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Biographical entry Morris, Edward Walter Talwin (1899 - 1995)

MRCS 1926; FRCS 1935; LRCP 1926.

Born
1899
Adelaide, Australia
Died
17 February 1995
Occupation
Anatomist

Details

'Tom' Morris was born in 1899 at Adelaide, where he started to read medicine, but interrupted his studies to enlist during the first world war, narrowly surviving the Spanish 'flu epidemic in 1918 aboard a troopship. After the war he came to England to follow in his father's footsteps at St Thomas's Hospital where he qualified in 1926 and then joined the Sudan Medical Service, where he spent the next twenty-one years, surviving diphtheria, malaria and amoebic dysentry.

He developed an interest in anatomy whilst studying for the primary, passed the final FRCS in 1935, and then returned to St Thomas's as a senior lecturer in anatomy in 1949. There he continued to teach anatomy until 1965, when he went back to Khartoum to continue to teach for a couple of years before moving to Scotland, to the University of St Andrews, where he pursued research into the embryology of the heart by means of electron microscopy. He was still teaching anatomy during his 94th year, and remained physically and mentally fit until the day of his death, which was precipitated by his push-starting his car. He left a wife and two sons, the youngest of whom, H C T Morris, continued the family tradition of demonstrating anatomy at St Thomas's before becoming a GP. He died on 17 February 1995.


See below for an additional extended obituary written in 2018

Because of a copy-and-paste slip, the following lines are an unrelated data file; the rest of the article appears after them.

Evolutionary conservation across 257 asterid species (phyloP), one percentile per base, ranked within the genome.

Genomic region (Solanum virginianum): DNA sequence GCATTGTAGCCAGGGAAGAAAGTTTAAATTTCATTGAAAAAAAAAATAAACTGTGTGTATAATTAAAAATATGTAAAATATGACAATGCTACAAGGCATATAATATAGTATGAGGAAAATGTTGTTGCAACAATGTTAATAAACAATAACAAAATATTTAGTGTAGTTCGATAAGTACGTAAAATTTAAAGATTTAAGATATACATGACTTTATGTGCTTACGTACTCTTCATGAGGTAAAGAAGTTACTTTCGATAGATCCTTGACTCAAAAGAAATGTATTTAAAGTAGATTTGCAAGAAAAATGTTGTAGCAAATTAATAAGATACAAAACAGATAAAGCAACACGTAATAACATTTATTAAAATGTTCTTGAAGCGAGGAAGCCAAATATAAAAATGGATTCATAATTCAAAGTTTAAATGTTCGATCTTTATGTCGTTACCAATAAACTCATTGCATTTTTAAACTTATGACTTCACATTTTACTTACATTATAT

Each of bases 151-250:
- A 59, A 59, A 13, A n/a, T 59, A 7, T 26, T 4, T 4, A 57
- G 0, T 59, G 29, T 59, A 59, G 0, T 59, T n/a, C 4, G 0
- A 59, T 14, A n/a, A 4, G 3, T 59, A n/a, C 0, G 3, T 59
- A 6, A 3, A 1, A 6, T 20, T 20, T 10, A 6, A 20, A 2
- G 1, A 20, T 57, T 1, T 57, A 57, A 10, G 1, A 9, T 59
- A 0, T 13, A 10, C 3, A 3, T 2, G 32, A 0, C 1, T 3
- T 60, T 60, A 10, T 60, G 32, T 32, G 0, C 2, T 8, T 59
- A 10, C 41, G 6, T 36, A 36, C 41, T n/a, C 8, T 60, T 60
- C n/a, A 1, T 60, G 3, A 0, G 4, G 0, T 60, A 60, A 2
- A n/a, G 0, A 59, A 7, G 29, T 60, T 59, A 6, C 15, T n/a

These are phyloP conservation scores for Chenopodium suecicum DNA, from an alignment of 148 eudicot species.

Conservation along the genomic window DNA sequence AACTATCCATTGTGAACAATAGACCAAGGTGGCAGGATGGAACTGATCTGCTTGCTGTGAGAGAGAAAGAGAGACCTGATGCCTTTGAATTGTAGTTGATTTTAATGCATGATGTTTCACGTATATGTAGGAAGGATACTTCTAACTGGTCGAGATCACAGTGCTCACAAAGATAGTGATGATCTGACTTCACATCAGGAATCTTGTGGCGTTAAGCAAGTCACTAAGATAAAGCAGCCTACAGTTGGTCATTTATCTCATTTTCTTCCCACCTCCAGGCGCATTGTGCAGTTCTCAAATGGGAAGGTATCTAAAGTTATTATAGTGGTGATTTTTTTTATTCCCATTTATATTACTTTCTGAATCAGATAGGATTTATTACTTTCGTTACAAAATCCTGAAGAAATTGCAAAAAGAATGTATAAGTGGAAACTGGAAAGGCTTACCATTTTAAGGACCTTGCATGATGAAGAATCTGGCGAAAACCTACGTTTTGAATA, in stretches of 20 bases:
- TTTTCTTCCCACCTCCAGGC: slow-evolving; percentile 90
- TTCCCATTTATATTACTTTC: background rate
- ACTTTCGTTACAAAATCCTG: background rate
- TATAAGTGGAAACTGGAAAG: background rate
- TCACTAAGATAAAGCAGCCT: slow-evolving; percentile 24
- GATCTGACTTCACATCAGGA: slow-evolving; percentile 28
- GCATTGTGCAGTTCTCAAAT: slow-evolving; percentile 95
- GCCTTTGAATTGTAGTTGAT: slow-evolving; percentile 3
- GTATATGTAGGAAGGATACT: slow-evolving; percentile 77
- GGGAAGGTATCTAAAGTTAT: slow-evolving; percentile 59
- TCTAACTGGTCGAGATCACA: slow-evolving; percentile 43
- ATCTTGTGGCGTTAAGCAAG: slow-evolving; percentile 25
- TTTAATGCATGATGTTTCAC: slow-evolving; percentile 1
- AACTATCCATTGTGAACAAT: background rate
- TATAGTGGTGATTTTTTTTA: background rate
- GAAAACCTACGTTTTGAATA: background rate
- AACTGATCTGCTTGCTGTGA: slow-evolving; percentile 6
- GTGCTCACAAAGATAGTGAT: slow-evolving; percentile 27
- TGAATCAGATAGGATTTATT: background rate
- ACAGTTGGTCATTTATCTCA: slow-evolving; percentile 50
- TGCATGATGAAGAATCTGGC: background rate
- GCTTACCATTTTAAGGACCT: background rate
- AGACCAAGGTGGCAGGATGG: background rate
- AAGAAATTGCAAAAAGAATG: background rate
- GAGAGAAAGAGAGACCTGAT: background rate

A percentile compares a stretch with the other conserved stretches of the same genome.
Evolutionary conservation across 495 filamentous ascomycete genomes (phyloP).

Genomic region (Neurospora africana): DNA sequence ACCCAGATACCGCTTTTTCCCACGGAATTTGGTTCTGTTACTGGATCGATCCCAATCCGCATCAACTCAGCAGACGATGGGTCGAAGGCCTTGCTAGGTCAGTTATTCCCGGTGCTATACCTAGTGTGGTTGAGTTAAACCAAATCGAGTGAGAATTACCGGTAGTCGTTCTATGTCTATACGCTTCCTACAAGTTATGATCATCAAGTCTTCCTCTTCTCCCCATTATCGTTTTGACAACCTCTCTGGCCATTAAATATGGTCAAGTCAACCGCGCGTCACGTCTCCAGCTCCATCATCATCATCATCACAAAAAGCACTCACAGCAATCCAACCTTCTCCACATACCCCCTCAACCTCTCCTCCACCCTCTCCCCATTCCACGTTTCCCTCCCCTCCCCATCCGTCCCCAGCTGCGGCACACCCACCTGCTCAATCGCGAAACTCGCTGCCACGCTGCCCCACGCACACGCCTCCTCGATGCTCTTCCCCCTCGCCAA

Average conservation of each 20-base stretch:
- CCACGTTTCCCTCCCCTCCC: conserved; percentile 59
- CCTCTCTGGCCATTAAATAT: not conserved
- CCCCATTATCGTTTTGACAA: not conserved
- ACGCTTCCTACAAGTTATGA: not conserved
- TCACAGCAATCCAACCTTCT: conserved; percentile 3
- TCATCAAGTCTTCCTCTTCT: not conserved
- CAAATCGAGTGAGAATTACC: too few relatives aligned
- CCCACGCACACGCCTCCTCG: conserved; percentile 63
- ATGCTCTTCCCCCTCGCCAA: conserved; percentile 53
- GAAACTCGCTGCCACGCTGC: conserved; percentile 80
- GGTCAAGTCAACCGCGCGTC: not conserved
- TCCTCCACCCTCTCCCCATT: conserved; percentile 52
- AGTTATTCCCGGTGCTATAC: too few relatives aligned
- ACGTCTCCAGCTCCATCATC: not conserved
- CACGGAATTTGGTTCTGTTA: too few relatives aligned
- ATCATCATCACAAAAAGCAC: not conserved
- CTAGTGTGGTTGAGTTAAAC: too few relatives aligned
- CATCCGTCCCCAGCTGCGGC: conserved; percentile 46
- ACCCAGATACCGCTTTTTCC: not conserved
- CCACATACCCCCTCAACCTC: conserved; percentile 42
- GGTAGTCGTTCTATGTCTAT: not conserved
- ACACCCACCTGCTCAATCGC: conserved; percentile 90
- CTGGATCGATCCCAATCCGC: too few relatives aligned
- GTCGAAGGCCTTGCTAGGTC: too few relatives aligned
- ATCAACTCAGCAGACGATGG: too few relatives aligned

Edward Walter Talwin Morris, known as 'Tom', was a surgeon in the Sudan Medical Service and then a teacher of anatomy at St Thomas's Hospital Medical School, London. He was born in 1899 in Adelaide, South Australia, the son of Edward Walter Morris, a doctor originally from Reading, England and Dora Annie Morris née Jacobson. He started to read medicine in Adelaide during the First World War, but interrupted his studies to enlist, narrowly surviving the Spanish flu epidemic in 1918 on board a troopship. After the war, he went to the UK in his father's footsteps to St Thomas's Hospital Medical School and qualified in 1926.

In 1929, he joined the Sudan Medical Service, where he spent the next 20 years mainly in the south and west, surviving diphtheria, malaria and amoebic dysentery. From 1944 to 1949 he was based in Khartoum as the senior surgeon and lecturer in surgery.

He developed an interest in anatomy whilst studying for the primary and passed the final FRCS in 1935 while on leave from the Sudan. He returned to St Thomas's as a senior lecturer in anatomy in 1949. He continued to teach anatomy there until 1965, when he went back to the Sudan for two years as professor of anatomy at the University of Khartoum.

After moving to Scotland, he taught anatomy at the University of St Andrews, where he also pursued research into the embryology of the heart using the electron microscope. He was still teaching anatomy in his 94th year.

His death, on 17 February 1995, was precipitated by successfully push-starting the family car. He was survived by his wife, Margaret (née Orr-Patterson) and two sons, the younger of whom, Hubert Charles Talwin Morris, continued the family tradition of qualifying at St Thomas's before becoming a GP.

Nick Morris
Hugh Morris
Sarah Gillam

Sources used to compile this entry: [BMJ 1995 311 1017; Squires H C. The Sudan Medical Service: an experiment in social medicine London, William Heinemann Medical Books Ltd, London, 1958].

The Royal College of Surgeons of England